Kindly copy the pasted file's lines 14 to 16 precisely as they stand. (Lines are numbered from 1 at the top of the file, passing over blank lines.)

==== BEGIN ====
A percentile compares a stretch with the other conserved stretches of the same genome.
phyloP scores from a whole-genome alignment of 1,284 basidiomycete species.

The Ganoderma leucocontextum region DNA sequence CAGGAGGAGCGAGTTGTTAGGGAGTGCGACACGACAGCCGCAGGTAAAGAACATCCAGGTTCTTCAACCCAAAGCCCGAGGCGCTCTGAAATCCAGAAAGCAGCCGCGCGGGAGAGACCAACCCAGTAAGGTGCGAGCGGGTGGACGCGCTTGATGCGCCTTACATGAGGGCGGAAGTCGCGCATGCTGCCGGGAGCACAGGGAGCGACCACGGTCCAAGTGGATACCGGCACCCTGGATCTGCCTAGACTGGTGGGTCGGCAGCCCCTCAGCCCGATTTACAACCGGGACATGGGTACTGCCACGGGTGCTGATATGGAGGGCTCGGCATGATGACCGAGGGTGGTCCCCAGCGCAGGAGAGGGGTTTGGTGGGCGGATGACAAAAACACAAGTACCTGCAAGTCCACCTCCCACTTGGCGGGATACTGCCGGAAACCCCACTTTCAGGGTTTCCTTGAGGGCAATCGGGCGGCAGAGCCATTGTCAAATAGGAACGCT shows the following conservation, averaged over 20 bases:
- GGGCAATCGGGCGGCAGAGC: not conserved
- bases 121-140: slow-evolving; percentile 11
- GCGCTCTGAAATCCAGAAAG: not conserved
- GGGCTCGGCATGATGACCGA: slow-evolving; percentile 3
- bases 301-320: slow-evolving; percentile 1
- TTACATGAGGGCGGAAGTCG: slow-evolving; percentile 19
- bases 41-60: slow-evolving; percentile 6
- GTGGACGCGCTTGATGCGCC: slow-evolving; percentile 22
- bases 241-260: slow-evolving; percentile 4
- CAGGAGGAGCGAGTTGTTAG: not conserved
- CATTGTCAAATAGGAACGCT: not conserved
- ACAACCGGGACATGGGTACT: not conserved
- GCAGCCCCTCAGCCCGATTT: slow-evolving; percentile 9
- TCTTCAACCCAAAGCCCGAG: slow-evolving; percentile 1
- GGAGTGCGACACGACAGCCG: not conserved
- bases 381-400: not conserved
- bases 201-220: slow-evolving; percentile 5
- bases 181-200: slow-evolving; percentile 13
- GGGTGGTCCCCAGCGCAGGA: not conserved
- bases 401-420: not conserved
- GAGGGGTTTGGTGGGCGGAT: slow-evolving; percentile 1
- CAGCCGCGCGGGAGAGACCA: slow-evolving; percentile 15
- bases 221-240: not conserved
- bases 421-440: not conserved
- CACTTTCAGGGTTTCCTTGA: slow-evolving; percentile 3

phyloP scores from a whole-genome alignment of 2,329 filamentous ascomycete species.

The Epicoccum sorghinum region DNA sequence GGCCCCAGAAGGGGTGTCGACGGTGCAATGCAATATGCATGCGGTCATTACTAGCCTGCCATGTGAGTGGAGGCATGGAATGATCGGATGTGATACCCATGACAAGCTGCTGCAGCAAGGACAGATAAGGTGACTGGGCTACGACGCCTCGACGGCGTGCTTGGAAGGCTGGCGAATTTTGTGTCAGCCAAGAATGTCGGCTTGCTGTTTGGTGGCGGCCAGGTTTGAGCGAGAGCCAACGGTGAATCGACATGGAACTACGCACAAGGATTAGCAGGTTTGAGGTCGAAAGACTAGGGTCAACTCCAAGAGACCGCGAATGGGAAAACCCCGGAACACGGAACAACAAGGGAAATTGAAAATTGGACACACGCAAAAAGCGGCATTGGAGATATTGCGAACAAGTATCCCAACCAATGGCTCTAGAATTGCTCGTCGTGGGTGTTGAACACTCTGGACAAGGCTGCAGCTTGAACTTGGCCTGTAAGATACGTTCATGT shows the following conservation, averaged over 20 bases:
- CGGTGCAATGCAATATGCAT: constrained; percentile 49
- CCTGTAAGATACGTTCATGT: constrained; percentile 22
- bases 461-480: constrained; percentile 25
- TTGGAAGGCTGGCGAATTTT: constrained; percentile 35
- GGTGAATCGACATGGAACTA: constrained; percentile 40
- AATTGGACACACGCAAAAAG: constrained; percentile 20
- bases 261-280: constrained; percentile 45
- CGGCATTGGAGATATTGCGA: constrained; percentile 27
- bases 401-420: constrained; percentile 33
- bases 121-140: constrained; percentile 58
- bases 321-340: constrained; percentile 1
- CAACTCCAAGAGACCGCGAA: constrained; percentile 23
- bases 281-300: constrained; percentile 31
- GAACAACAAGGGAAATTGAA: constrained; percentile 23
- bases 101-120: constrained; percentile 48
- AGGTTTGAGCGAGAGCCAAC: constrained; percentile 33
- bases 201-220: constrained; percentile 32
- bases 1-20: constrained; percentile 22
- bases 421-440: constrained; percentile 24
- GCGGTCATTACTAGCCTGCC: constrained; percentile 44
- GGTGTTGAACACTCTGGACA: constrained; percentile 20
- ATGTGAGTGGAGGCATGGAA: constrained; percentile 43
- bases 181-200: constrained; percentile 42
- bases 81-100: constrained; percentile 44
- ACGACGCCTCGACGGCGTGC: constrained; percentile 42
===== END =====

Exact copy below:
- CATTGTCAAATAGGAACGCT: not conserved
- ACAACCGGGACATGGGTACT: not conserved
- GCAGCCCCTCAGCCCGATTT: slow-evolving; percentile 9